In recent years the committees of management of many voluntary hospitals in which the bed accommodation has proved inadequate to meet the demands for institutional treatment have applied for assistance from the Hospitals Trust Fund for the extension and improvement of these institutions, or for the erection of new hospitals. In some instances these institutions are carrying out functions similar to the functions performed elsewhere by local authority hospitals, and when claims for grants from the Hospitals Trust Fund for the improvement of these voluntary institutions were being dealt with consideration was given to the question of co-ordinating their activities with the general local hospital situation, and of extending the areas served by them. As the new or extended hospitals would, therefore, act to a certain extent as regional institutions, it was desirable that the local authorities concerned should have representation on their governing bodies. Agreement to this arrangement has been readily accorded by the committees of management of voluntary hospitals who have hitherto been communicated with on the subject. Legislation was found to be necessary for the purpose of enabling the existing committees to be dissolved and new joint boards to be constituted with the necessary powers for taking over the functions and duties of the governing bodies of these voluntary hospitals In the cases of the Cork and Dublin Fever Hospitals special Acts, namely, the Cork Fever Hospital Acts, 1935 and 1938, and the Dublin Fever Hospital Act, 1936, had to be passed by the Oireachtas in order to implement the agreements arrived at with the committees of management of these institutions. There are now other instances in which governing bodies of voluntary hospitals have agreed to transfer their functions to joint boards on which local authorities will have representation. It has been thought well, therefore, with a view to obviating separate legislation in each such case to submit this Bill to the House for the purpose of enabling the Minister for Local Government and Public Health to grant the necessary powers for implementing such agreements by means of an Order which is termed in the Bill an "Establishment Order." I would like to stress at this point that the power to be granted to the Minister can only be exercised where there is full agreement by the governing body of the voluntary hospital to the terms of the Establishment Order. Section 1 of the Bill prescribes that this legislation is to apply only to voluntary hospitals.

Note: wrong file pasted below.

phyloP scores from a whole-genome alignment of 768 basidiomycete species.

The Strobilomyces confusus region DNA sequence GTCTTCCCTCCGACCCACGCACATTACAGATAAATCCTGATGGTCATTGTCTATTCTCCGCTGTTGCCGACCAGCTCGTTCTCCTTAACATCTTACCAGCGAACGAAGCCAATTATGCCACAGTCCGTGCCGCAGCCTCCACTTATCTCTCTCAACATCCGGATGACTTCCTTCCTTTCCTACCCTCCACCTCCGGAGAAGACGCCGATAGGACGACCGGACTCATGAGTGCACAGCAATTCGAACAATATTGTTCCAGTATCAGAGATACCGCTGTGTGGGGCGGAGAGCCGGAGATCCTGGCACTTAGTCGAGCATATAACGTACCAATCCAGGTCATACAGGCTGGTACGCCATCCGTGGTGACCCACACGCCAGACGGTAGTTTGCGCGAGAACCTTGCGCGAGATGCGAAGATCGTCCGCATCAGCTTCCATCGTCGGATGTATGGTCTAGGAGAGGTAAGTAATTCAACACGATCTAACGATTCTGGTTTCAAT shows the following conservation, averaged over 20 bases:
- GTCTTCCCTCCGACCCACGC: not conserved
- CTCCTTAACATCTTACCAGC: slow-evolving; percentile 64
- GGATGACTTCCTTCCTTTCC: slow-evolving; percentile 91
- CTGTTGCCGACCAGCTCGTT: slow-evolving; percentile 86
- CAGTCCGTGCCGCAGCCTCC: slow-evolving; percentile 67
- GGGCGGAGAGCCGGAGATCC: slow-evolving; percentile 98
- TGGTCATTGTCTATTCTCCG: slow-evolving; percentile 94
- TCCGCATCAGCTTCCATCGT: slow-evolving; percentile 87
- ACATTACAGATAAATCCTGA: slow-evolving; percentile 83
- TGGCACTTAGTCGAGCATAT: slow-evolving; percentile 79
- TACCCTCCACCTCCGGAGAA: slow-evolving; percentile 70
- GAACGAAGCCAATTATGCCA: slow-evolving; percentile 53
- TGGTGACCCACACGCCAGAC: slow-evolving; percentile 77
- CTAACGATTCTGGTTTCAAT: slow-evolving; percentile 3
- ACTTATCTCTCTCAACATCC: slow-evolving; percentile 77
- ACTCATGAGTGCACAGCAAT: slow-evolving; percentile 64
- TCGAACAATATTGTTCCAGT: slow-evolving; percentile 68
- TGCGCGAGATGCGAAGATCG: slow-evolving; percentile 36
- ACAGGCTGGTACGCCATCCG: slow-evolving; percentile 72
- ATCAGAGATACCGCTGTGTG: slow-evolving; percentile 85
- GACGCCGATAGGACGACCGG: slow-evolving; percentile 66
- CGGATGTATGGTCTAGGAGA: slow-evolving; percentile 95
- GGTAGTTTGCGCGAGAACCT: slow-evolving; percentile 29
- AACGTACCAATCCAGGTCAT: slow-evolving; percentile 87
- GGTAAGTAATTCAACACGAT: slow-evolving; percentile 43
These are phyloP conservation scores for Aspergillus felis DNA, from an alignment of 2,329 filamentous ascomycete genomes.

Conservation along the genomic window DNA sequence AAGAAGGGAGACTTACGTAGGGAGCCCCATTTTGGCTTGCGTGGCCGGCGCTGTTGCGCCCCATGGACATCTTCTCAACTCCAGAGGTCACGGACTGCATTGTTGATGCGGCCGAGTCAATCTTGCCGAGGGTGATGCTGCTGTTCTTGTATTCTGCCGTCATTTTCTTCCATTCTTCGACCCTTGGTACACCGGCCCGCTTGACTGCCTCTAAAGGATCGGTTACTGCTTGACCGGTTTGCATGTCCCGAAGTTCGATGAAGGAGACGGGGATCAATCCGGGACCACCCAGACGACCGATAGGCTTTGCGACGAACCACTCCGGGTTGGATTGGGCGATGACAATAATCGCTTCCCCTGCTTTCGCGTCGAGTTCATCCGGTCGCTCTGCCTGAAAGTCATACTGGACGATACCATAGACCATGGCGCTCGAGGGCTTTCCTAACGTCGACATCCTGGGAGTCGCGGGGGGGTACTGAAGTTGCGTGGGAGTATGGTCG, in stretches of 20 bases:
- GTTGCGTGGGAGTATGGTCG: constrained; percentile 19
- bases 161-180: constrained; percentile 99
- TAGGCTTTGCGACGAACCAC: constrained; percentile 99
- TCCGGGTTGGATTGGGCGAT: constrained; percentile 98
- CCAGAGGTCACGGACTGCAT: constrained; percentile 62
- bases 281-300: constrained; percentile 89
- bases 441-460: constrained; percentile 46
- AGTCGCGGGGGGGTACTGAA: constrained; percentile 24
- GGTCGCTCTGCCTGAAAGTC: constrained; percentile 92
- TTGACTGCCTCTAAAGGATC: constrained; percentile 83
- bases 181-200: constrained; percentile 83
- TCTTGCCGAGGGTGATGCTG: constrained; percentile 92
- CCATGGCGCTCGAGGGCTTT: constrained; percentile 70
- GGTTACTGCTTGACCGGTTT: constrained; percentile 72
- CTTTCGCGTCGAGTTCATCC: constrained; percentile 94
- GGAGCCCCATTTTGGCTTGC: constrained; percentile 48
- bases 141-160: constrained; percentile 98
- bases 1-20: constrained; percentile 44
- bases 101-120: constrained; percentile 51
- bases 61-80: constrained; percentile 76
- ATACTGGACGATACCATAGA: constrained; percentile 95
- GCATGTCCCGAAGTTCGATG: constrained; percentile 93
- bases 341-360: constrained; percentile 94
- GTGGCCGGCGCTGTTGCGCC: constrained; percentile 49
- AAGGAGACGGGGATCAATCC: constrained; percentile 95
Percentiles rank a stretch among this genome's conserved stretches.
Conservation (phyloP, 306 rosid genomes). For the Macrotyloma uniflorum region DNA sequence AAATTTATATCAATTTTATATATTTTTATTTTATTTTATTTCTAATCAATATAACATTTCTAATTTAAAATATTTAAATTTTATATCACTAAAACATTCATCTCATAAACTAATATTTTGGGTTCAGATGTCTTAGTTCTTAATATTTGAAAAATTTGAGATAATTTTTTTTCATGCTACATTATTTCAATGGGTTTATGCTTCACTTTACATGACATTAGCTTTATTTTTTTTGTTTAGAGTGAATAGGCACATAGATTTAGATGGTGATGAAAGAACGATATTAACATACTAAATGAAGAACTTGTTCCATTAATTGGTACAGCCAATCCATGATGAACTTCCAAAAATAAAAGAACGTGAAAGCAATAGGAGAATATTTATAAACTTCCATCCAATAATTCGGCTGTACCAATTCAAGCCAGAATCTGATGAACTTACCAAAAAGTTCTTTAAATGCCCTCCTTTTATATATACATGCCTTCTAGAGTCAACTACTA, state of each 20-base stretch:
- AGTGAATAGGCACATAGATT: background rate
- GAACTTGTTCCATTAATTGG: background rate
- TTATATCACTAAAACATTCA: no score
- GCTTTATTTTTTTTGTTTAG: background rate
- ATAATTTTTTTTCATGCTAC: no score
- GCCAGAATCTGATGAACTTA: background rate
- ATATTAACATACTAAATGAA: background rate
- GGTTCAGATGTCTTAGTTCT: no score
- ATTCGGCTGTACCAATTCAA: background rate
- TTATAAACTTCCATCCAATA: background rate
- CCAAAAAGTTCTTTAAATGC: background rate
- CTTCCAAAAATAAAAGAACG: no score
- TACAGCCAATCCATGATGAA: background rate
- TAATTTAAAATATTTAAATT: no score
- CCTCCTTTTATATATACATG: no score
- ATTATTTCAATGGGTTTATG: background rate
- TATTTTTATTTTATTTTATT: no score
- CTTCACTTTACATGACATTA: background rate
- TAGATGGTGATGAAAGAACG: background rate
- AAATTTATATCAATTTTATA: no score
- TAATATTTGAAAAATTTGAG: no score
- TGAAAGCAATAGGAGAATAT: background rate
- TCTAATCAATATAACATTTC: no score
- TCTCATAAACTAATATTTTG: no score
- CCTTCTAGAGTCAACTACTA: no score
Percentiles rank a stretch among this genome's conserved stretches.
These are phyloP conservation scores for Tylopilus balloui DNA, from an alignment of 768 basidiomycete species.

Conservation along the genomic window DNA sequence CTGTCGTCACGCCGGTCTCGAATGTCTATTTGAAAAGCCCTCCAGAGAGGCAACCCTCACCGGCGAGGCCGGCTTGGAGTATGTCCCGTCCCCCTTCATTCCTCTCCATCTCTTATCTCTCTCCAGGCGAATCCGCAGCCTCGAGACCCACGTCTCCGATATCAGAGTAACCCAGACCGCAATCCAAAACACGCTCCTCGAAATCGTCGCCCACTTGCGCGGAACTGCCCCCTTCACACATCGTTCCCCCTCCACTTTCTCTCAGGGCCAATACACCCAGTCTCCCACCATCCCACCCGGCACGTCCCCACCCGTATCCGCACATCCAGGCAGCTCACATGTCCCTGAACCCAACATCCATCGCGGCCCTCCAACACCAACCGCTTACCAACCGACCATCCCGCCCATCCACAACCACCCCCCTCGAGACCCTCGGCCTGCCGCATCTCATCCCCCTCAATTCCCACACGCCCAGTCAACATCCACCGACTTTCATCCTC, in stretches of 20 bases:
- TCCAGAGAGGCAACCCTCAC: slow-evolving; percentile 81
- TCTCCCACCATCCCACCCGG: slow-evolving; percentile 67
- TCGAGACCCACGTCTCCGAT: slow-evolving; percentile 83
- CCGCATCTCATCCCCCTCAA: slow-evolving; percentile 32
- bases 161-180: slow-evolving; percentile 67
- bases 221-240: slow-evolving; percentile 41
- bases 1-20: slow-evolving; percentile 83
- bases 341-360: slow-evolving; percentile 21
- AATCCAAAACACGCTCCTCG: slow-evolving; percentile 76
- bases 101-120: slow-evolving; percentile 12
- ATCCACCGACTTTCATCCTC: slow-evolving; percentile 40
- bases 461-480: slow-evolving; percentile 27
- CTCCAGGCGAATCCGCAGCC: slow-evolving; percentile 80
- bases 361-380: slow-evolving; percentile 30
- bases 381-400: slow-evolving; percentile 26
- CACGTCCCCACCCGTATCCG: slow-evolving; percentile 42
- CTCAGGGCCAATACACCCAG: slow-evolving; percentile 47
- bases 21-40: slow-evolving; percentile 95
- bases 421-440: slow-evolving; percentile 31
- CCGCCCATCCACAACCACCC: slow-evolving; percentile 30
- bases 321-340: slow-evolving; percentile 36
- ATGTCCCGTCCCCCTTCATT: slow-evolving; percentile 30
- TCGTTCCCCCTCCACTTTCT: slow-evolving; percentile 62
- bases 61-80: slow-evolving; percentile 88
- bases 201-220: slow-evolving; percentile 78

These are defined as institutions which provide for the prevention, treatment, or cure of disease, injury or deformity in human beings, or afford medical, surgical, or dental treatment to human beings, or give asylum to blind, deaf, dumb, or mentally defective persons, or to expectant mothers, or mothers of children under the age of five years and such children, subject to the condition that the governing body of such institution is not a Department of State, local authority or local authorities, or a committee of a local authority or local authorities. Sections 2 and 3 of the Bill set out the procedure in connection with the making by the governing body of a voluntary hospital of an application to the Minister for an establishment order in relation to the hospital and provide for due publicity being given to that application. It will be open to any person within a period of four weeks after the week in which notice of the application has been published for the second time to submit to the Minister a statement of any objection he may have to the making of the proposed establishment order.